Our first Dickens's novel

A Christmas Carol

Published on 19 December 1843 A Christmas Carol is one of literature's most successful stories. It sold out within 5 days when it was first published, released 13 editions within the year, and has never being out of print - more than 150 years.

Inspired by the street children London, and the cruel treatment of the poor, A Christmas Carol seeks to examine how a selfish and mean man, of status and means, can redeem himself and transform into a caring and more empathetic person.

A Christmas Carol introduces you to Ebenezer Scrooge - a callous and cold employer who is visited by his old, and now deceased partner, Jacob Marley who takes him on a journey to redeem himself. Bob Cratchit and his son Tiny Tim become the happy beneficiaries.

We bring you here the story as Dickens presented it, as a reading. Dickens did 127 public readings of his book before he passed away in 1870. Here John Grayson is bringing the story alive just for you.

A Christmas Carol captures the defining sprit of mid-Victorian Christmas, when the British were examining their Christmas traditions in the wake of the introduction of the Christmas Tree.

This book inspired several of today's seasonal celebrations - family gatherings, special food and drink, silly games and a festive generosity of spirit.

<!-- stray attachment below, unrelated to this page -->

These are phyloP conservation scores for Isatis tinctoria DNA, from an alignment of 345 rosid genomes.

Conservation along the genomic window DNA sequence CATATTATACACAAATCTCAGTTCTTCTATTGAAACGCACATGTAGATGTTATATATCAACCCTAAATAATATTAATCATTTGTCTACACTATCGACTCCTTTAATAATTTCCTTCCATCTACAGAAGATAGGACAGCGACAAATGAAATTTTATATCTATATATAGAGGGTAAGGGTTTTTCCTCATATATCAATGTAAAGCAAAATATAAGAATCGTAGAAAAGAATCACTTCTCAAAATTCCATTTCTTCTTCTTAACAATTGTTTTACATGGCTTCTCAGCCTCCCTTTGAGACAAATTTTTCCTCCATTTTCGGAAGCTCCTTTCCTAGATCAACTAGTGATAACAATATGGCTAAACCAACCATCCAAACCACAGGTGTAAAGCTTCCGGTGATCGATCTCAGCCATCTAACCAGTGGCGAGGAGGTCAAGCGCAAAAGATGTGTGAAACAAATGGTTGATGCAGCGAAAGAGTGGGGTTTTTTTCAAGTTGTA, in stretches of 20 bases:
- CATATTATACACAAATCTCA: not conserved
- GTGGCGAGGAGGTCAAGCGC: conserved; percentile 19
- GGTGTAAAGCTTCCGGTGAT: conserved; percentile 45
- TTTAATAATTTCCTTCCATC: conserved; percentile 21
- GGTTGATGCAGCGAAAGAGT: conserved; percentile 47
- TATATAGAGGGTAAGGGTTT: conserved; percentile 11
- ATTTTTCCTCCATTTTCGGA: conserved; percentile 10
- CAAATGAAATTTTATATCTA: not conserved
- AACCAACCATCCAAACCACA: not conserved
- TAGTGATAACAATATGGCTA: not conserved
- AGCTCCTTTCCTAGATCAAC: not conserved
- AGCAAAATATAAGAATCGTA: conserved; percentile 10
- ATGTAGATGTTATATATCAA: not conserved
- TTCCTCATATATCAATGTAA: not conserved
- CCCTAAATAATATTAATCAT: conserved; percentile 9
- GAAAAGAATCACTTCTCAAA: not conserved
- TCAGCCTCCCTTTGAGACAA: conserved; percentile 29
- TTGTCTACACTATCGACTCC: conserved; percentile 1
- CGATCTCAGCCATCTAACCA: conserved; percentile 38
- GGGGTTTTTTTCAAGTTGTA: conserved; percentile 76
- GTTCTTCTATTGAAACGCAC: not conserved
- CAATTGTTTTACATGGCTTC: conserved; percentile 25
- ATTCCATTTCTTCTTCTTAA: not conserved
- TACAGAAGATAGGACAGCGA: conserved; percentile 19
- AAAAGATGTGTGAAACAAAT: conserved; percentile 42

An inspiring and every lasting tale.

Hi I’m John

And I am going to be reading to you the stories of Charles Dickens, starting with A Christmas Carol. This book is always read together in our house in the days before Christmas - it reminds us to be kind and generous to those less off then ourselves. Dickens has an easy style and his stories are as relevant today as they were over 100 years ago.

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A Christmas Carol

Stave One - Marley's Ghost

The cold within him froze his old features, nipped his pointed, and shrivelled his cheek, stiffened his gait; made his eyes red, his thin lips blue; and spoke out shrewdly in his grating voice.

Stave Two - The First of the Three Ghosts

They went in. At sight of an old gentleman in a Welsh wig, sitting behind such a high desk, that if he had been two inches taller he must have knocked his head against the ceiling, Scrooge cried in great excitement:

“Why, it’s old Fezziwig! Bless his heart; it’s Fezziwig alive again!”


Stave Three - the Second of the Three Spirits

Scrooge started back, appalled. Having them shown to him in this way, he tried to say they were fine children, but the words choked themselves, rather than be parties to a lie of such enormous magnitude.

“Spirit! are they yours?” Scrooge could say no more.

“They are Man’s,” said the Spirit, looking down upon them.